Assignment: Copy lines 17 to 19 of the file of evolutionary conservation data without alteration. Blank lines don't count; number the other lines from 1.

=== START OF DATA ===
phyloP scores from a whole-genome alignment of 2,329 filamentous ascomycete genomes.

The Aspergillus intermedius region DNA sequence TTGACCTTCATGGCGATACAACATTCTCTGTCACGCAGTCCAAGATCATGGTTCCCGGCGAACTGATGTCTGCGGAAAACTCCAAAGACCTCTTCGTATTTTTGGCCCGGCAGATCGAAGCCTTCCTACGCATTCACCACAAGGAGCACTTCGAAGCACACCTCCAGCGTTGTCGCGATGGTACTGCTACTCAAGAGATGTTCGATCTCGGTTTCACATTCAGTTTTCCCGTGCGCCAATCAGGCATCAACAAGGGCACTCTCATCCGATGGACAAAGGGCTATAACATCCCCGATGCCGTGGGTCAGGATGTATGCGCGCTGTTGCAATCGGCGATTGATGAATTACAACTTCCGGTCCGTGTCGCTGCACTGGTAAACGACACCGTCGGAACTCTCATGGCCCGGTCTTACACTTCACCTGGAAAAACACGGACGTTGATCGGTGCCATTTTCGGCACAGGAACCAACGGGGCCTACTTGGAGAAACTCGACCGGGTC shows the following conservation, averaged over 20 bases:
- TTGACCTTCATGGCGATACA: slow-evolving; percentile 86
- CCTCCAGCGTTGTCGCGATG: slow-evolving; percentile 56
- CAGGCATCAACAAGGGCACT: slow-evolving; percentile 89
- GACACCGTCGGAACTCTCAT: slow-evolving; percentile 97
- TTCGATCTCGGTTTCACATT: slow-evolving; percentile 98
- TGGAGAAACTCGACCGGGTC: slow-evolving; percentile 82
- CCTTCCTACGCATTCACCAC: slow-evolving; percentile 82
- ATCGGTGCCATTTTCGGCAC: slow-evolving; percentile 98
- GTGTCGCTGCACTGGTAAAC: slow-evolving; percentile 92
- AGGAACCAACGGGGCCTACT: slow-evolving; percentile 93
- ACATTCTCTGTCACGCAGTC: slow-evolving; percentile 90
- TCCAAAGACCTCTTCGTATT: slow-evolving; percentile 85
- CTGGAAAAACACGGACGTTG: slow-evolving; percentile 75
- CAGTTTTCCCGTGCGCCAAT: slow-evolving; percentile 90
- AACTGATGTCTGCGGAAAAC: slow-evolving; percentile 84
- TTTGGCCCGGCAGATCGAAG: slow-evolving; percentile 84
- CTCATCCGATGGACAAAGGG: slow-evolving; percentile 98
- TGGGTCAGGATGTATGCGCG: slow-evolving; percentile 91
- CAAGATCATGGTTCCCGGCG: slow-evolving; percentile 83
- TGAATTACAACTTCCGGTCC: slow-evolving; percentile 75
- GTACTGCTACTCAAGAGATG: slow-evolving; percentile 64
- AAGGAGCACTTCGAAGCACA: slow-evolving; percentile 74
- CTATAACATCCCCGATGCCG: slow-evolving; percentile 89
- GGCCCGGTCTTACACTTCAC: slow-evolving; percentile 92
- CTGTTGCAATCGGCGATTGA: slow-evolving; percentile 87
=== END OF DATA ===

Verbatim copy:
- AACTGATGTCTGCGGAAAAC: slow-evolving; percentile 84
- TTTGGCCCGGCAGATCGAAG: slow-evolving; percentile 84
- CTCATCCGATGGACAAAGGG: slow-evolving; percentile 98